Izaak and his family all had records which were produced at Castle Garden upon their entrance into the United States, all stating that Groede was their last known residence. As with my Polish research, Groede is a rather easy search in Google compared to those of Polish towns. Groede is located in Zeeland, Netherlands. As I later found out, the Netherlands has made many of their records, specifically Civil Registers, available through online database that can be searched in English and Dutch. To make things even better, Familysearch.org has those same registers in digital form, AND FREE!!!

Now, I am a beginner and the farthest thing from an expert, but I wasn't able to locate much help for records outside of Family Search's Dutch language articles. I am at the point where I can afford to do some research but not to pay someone to locate and transcribe these records. I know from experience that many records contain fluff for bureaucratic reasons and I am a fond believe that the most important information can be pulled from these records by someone with absolutely no experience with the language. Of course having that experience does make things easier :) When typical transcribers/translators charge upwards of $50-$100 per hour, these sorts of services are financially feasible for someone on a budget like mine.

Because Family Search has not had any large scale indexers to cover the Dutch Civil Registers, you have to search the images yourself, the old fashioned way. Don't fret though! The Genlias Database http://www.genlias.nl website, produced by the Archives of the Netherlands will allow you to search for names and records, which also list the record number for the even. You can cross reference these and sift for the records which ends up being rather easy, and I'll show you why in a second.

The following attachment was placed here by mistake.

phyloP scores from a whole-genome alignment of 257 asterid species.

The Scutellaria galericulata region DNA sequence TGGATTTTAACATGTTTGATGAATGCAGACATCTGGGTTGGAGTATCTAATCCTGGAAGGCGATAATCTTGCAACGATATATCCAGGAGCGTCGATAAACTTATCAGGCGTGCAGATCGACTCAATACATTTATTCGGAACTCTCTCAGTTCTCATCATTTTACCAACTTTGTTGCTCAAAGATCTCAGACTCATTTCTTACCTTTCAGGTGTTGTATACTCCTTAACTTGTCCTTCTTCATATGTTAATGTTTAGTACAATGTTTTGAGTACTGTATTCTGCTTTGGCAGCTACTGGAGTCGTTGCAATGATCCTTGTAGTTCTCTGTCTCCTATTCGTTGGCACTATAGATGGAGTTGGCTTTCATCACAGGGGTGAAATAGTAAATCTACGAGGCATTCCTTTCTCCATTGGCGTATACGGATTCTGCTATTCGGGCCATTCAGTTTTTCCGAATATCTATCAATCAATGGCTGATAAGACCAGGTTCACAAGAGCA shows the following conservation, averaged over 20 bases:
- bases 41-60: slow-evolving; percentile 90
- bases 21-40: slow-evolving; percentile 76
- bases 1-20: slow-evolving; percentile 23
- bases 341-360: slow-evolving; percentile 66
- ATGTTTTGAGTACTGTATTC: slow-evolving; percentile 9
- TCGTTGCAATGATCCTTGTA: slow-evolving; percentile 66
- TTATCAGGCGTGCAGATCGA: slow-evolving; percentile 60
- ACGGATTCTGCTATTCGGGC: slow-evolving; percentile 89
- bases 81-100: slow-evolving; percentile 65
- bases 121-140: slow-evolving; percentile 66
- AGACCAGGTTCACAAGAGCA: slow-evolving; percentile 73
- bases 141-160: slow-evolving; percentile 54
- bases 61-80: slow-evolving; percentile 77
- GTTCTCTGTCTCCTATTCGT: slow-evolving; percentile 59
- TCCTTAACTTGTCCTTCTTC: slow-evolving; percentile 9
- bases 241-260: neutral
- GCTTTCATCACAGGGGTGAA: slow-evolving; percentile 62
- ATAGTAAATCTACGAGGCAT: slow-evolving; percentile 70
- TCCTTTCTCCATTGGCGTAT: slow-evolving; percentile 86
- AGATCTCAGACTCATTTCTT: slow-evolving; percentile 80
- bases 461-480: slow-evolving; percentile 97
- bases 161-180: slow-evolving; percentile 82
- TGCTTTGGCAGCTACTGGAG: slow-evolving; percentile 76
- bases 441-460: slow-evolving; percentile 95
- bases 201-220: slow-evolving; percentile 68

So, the topic of this post was to cover Death Registers. As with any other foreign records, the further you progress through time, the more standard the records become and typically the more information they contain. This isn't an exact science, results do vary. However, I was sifting through death records for the Town of Nieuwvliet in Oostburg, Netherlands for records relating to the death of my 5th Great Grandparents. Much to my delight, I located this record:


This particular record is for my 5th Great Grandmother, Magdalena Cagnet Smoor, who has also been found under the name Magdalena Caiquet. The records appear very daunting, but combined with a common words list through Family Search, the task becomes a little easier. So I draw your attention to the following image which highlights a few key points. You'll likely have to click to enlarge the image in order to see the highlighted points.